PASADENA, Calif. -- The sun setting on the San Gabriel mountains served as the perfect backdrop for Thursday's first-ever College Football Playoff semifinal at the Rose Bowl. At least one of the two teams involved certainly proved worthy of the sport's grandest stage, as Oregon advanced to the national championship game with a 59-20 blowout of Florida State.
In just the third-ever meeting between two Heisman Trophy winners in the postseason, Ducks quarterback Marcus Mariota was largely outplayed by Florida State signal-caller Jameis Winston during the first half, but saved his best for when the lights were just starting to come on around the stadium. The Ducks star completed 26 passes for 338 yards and two touchdowns while successfully using his legs to escape pressure a number of times to extend plays.
Mariota seemed unsettled early on, tossing his third interception of the season on a poorly thrown ball down the hash marks just before halftime, and he missed several easy throws that could have been turned into scores.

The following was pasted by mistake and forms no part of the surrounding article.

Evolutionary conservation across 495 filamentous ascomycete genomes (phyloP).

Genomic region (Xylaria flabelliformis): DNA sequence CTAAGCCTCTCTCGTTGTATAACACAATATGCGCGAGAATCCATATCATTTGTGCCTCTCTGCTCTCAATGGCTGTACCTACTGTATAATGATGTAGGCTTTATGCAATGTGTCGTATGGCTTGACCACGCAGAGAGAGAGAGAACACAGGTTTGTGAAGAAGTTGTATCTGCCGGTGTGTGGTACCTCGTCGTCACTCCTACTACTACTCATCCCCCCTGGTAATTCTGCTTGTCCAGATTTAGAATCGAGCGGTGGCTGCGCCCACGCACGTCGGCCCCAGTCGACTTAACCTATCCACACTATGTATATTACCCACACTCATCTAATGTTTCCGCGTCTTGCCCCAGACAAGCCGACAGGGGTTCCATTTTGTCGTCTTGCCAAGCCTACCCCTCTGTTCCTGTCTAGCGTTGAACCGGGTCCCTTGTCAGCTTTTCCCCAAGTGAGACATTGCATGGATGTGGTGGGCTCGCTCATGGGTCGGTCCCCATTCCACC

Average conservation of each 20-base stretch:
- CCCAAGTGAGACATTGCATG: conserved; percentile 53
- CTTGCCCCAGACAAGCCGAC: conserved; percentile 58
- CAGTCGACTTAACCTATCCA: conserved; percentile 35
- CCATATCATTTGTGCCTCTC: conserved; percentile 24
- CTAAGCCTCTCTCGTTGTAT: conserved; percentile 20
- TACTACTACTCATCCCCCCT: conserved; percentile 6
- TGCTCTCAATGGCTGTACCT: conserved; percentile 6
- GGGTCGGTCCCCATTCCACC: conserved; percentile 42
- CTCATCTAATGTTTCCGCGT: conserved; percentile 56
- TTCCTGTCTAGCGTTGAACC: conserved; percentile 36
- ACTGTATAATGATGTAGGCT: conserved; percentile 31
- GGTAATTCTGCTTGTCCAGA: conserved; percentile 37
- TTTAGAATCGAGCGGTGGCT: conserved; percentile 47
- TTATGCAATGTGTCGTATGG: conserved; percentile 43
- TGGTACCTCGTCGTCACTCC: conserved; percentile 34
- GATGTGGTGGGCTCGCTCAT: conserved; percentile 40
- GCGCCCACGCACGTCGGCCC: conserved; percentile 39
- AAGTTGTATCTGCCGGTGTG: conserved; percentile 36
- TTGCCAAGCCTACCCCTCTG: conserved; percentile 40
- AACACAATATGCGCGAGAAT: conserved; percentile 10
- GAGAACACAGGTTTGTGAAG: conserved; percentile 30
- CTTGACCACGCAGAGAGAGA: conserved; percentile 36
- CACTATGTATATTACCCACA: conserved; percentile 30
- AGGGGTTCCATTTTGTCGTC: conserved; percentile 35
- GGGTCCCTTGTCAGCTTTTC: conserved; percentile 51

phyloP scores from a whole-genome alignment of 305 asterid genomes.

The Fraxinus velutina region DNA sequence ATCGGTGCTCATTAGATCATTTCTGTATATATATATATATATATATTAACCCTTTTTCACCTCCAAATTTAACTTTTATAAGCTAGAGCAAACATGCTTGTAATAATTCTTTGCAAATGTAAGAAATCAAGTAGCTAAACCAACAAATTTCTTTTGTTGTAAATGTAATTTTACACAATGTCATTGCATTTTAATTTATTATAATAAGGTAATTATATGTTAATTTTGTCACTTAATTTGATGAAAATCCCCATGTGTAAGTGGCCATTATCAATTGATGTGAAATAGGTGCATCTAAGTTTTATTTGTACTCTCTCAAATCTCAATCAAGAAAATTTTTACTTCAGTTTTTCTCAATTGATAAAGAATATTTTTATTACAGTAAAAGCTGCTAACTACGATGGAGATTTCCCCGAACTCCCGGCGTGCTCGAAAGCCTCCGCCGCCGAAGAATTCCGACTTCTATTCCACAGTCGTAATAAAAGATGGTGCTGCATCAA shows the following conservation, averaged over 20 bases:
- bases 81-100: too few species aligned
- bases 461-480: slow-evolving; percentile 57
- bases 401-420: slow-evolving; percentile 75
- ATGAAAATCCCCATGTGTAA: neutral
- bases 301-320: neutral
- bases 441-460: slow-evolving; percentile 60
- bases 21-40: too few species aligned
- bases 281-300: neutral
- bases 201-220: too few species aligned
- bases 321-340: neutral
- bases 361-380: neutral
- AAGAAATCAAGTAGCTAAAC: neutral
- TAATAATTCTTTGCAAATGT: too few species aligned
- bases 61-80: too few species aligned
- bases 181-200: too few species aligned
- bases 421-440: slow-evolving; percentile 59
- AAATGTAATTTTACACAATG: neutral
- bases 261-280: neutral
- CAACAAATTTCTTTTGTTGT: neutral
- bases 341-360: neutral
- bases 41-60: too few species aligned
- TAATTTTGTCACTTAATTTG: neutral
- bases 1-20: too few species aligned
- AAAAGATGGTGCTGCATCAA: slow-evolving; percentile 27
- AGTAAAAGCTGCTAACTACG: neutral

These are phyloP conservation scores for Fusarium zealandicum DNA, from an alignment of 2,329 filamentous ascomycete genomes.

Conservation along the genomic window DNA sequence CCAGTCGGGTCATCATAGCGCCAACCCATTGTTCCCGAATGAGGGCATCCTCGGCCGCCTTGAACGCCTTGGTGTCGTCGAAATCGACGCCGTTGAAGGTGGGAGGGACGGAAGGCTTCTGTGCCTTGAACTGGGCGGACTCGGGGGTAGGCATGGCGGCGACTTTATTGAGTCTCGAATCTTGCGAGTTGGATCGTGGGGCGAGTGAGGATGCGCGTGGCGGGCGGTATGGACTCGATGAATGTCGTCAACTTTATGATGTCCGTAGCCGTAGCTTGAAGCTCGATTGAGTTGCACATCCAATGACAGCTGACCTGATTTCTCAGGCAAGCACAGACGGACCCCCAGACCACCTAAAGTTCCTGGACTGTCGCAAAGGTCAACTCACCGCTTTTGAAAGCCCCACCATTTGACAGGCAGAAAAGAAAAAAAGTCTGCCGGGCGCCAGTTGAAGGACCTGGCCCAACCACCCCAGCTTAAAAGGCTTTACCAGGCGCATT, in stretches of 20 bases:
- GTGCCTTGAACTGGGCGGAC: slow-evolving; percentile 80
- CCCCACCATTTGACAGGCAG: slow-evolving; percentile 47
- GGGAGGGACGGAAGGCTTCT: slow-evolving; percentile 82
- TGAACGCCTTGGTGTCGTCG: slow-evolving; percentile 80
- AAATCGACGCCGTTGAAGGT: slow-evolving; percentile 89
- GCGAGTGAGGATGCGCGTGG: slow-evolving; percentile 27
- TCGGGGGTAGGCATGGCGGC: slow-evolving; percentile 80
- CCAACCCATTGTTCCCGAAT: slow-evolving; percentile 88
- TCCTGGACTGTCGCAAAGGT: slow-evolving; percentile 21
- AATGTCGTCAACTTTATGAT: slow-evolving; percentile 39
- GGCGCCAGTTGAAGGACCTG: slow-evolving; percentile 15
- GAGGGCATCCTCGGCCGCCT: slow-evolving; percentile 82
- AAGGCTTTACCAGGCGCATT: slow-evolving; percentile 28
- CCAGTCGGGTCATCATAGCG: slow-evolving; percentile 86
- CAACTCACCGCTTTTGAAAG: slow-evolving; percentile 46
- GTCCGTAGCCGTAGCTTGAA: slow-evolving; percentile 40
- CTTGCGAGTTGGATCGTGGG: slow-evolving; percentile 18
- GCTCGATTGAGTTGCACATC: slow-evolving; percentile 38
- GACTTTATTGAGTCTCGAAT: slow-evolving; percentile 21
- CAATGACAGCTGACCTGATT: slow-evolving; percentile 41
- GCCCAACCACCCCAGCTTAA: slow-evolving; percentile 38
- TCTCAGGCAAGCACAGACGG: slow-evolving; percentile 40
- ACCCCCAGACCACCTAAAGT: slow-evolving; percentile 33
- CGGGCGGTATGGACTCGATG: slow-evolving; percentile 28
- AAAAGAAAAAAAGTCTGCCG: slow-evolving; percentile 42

The athletic dual-threat, who had eight carries for 62 yards and a score, showed why he'll present an intriguing evaluation for scouts whenever he decides to declare for the NFL draft. He had issues in the passing game at times, but also showed why he will leave the program as one of the best ever to play college football after capitalizing on a number of Florida State mistakes to turn the contest into a laugher before night fell completely over the Los Angeles area.
As much as Mariota, tailback Thomas Tyner (124 yards, two touchdowns) and the rest of the offense were responsible for the blowout, Oregon's defense really broke open the game in the third quarter. Florida State turned the ball over four times in the third quarter and Oregon turned each one into a touchdown.
The loss ended Florida State's 29-game winning streak, which had been the longest active streak in the country. It also gave Winston his first-ever loss at the collegiate level. Winston finished the game 29-of-45 for 348 yards, a touchdown and an interception while moving to 27-1 as a starter. It was the quarterback's bizarre third-quarter fumble on a fourth-down scramble that was in many ways the final nail in the coffin for the team, with Oregon's Tony Washington scooping the ball up and returning it 58 yards for a score.
That play allowed all 91,322 in attendance to start wondering if Oregon matched up better against Alabama or Ohio State in the national championship game on Jan. 12 at AT&T Stadium in Arlington, Texas.
Now, the one program involved in the first-ever College Football Playoff without a national title is just one step away from its dreams and playing as well as any team in the country following the dismantling of the defending champions at the Rose Bowl.